Caregiving for Step-Children
October 5th, 2012
Parenting healthy children is challenging, so imagine parenting a step-child with disabilities. Blended families are nearly the norm nowadays and it follows that a contemporary phenomenon will be shell shocked step-mothers or step-fathers and their children who are learning about disability for the first time in their new blended family setting.
Louise Kinross is the communications guru at Toronto’s Holland Bloorview Kids’ Rehabilitation Hospital. Louise is Ben’s mother and Ben has complicated disabilities. Louise uses her own experience together with her extraordinary capacity for empathetic listening to create BLOOM, an online magazine for special needs families. It’s a terrific resource and I highly recommend it.
A couple of months ago, Louise interviewed a famous Canadian Olympic rower, Silken Laumann. Silken was speaking about her own blended family which includes her husband’s teenaged daughter Kilee, who sometimes has challenging behaviours. Kilee is diagnosed with autism.
If you are parenting a step-child with disabilities, you will find this interview with Silken from BLOOM interesting reading.
BLOOM: What was it like to become a parent to a teen with autism?
Silken Laumann: It’s been quite a journey, as you can imagine. The first time Kilee grabbed me by the hair, I did everything wrong. I screamed. I fought back. I cried. I’m an Olympic athlete trained to jump out of the starting gate with a heart rate of 175, and I reacted like a woman being attacked in a dark alley. It wasn’t rational and I was ashamed and embarrassed afterwards. She was crying and I was crying.
It’s been an upward positive swing from there as far as me managing my emotions around Kilee’s physical outbursts – which happen less and less. I’m better at respecting her boundaries and I can see the signs of her escalating. I’m much more in tune with her energy when it starts to switch, so I’m much less likely to be in a situation where she grabs my hair and starts to pull.
BLOOM: What were the first few months living together like?
Silken Laumann: I don’t think anything could have prepared me for it. At the time I thought I was doing okay and I thought it was going well, but in retrospect it was really hard. Kilee moved from London, Ont. to British Columbia, which, as you can imagine with autism, was very traumatic for her. Her behaviour escalated within three weeks of moving out and we had outburst after outburst. Unlike my other kids, Kilee couldn’t yell and say ‘I hate you.’ She’d come running at me or biting her hand or jumping up and down like a two-year-old. In the beginning I was far too judgmental. I didn’t always separate the behaviour from the person. I couldn’t see how much she was struggling.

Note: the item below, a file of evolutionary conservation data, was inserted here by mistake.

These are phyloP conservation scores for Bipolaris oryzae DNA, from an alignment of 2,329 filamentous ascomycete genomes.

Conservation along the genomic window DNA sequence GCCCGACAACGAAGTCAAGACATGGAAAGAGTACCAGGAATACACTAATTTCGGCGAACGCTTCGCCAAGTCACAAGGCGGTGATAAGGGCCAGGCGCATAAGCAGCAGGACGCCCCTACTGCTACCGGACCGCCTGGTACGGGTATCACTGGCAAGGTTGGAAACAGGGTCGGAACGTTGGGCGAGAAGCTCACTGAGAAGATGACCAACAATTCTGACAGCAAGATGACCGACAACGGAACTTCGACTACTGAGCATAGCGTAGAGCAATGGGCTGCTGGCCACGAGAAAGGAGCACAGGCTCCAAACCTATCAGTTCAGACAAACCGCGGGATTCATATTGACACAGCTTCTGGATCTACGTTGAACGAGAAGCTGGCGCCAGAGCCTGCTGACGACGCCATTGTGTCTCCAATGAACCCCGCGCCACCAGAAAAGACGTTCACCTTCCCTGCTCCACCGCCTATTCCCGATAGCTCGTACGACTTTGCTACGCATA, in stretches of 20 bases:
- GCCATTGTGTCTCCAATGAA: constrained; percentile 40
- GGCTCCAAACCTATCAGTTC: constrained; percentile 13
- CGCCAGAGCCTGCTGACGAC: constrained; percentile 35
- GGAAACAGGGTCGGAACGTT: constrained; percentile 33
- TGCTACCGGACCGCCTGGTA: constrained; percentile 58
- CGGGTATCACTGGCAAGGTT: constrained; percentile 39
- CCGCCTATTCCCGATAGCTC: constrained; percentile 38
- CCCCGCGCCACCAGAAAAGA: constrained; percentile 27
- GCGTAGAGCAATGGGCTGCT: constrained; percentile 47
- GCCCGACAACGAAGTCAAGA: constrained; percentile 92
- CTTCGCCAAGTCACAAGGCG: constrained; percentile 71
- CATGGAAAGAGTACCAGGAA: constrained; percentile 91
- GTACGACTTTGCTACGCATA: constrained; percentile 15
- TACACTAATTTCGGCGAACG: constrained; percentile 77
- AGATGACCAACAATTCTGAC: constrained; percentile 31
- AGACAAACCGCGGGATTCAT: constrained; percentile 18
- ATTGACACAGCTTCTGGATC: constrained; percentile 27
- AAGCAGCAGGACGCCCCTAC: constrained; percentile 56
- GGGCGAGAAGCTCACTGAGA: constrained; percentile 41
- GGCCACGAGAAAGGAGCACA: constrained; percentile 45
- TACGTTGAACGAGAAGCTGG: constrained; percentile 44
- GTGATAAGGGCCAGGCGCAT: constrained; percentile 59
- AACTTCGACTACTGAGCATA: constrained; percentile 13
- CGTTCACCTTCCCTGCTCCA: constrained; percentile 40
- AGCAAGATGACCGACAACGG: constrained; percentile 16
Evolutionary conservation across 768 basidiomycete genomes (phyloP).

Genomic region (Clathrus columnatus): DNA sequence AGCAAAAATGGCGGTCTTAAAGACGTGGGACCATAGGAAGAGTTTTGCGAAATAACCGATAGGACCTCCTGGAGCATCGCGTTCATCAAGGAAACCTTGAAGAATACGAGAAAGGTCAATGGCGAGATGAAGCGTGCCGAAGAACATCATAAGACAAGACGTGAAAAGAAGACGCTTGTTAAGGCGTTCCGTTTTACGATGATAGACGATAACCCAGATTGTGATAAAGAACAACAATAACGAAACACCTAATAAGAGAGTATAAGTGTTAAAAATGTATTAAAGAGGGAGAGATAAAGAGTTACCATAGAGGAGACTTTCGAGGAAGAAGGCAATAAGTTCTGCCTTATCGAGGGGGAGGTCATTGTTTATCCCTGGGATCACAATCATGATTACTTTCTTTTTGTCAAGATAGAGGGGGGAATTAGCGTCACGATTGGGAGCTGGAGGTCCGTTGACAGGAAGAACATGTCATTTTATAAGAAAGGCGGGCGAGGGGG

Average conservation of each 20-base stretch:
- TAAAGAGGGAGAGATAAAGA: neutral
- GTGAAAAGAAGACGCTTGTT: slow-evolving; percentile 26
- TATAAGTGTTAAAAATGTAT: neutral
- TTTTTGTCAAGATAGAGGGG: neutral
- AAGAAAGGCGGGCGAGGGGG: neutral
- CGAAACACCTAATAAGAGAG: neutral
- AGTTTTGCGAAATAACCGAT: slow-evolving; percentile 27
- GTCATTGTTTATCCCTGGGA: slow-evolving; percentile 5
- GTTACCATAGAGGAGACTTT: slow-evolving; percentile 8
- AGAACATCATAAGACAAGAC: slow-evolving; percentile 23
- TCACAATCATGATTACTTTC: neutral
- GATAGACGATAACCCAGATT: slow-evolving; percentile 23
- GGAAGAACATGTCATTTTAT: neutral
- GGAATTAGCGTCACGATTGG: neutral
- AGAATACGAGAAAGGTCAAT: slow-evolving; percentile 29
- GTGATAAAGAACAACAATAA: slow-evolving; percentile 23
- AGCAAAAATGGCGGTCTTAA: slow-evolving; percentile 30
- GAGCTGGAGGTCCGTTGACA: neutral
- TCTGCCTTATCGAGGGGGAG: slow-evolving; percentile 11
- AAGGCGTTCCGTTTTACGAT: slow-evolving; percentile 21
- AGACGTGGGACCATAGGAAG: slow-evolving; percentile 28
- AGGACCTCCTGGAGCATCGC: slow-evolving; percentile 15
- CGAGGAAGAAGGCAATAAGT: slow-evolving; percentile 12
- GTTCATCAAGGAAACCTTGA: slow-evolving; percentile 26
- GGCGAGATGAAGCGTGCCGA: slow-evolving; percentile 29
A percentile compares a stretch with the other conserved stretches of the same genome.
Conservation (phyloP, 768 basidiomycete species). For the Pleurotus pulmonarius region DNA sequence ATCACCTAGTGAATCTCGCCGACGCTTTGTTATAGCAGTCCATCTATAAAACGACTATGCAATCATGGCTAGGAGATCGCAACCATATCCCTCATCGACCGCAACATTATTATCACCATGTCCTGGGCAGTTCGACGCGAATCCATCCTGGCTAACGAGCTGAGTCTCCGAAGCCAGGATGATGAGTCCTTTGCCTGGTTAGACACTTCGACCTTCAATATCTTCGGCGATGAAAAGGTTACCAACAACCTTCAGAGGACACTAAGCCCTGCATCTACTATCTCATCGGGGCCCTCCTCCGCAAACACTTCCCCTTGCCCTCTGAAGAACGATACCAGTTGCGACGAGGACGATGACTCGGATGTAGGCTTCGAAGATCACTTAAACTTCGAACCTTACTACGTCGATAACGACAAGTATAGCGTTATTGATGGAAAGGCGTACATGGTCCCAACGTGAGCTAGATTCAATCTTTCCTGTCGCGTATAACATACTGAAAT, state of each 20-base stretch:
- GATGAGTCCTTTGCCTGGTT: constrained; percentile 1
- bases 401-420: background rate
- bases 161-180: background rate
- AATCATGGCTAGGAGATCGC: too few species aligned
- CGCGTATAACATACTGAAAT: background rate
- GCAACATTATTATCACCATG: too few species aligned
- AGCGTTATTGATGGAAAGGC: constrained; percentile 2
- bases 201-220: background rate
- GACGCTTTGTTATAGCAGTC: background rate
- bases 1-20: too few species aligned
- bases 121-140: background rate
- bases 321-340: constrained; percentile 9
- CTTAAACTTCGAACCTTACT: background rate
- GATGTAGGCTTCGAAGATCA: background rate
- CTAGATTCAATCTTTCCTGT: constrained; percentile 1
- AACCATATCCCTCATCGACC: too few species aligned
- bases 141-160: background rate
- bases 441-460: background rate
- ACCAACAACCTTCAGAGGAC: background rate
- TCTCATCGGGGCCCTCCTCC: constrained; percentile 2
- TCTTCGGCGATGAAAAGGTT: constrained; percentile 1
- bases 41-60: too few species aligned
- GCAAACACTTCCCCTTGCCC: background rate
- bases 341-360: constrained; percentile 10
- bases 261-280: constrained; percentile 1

I’d get really angry at my husband too, thinking he didn’t have enough discipline around setting boundaries for Kilee. It took me a while to get it – to start to understand the complexities of the situation and the complexities of Kilee.
This is what happens with so many special-needs children. People just see the top layer and sometimes the top layer is not the best layer. With Kilee, as time went on, I saw layer after layer after layer. And as I have learned to be more still with her and much less judgmental, I can see just how vulnerable she is, just how hard she’s trying, and just how frustrated she sometimes feels. And we’re learning a language together on how to express that in a more helpful way than hurting or jumping or screaming.
I’ve come to understand that cause-and-effect consequences don’t work with Kilee. That was hard for me because I’ve parented my children on natural consequences. But that doesn’t work for Kilee. If she throws her lunch out the window – which she did the other day on the drive to school – you can’t just not give her lunch.
When my other kids’ behaviour stunk, I always tried to look at the antecedent, knowing it wasn’t just about what was happening in the moment. But with Kilee it’s so much harder to figure that out, because she’s so limited with language about emotions. You have to pay so much attention.
In the beginning it felt like Patch and I were always problem-solving around Kilee and I was so afraid my kids would feel this was ‘all about Kilee.’ It was important for me to say there will be certain accommodations made for Kilee, but the whole family will not be centred around one person. When Patch suggested putting locks on doors I said no, there’s a point for me where we’re not turning this into a group home. This is a family and everyone is important. Something that really helped was hiring a caregiver in the evening hours so we could give more equal energy to the kids.
BLOOM: What have you learned since Kilee came into your life?
Silken Laumann: I’m a very impatient and demanding person – demanding of myself – and that trickles over to people around me. One of my lifelong journeys is to not be so impatient and to not be so definite and confident that I know what needs to be done. Because with Kilee, none of that works. In fact, what’s needed is the exact opposite.
With Kilee, 90 per cent is feelings, not verbal communication. When she’s vibrating high I can physically feel this big energy. And when she’s going off into a dark energy, you feel it and see it in her eyes.
Having Kilee in my life has made me slow down, and shown me how fundamental it is to focus on the positive, because positive reinforcement for Kilee is so important. I need to look at what I can do to encourage her and compliment her, even when she’s acting out, because sometimes the best way to help her switch gears when she’s sobbing or biting her hand is to start talking to her. I’ll say: ‘Oh Kilee, you’re such a good girl and you have such a big heart. And we love you so much.’ And I keep going at it and feeling it with her. Because I know that in that moment she’s beating herself up.
What have YOU learned by parenting step-children?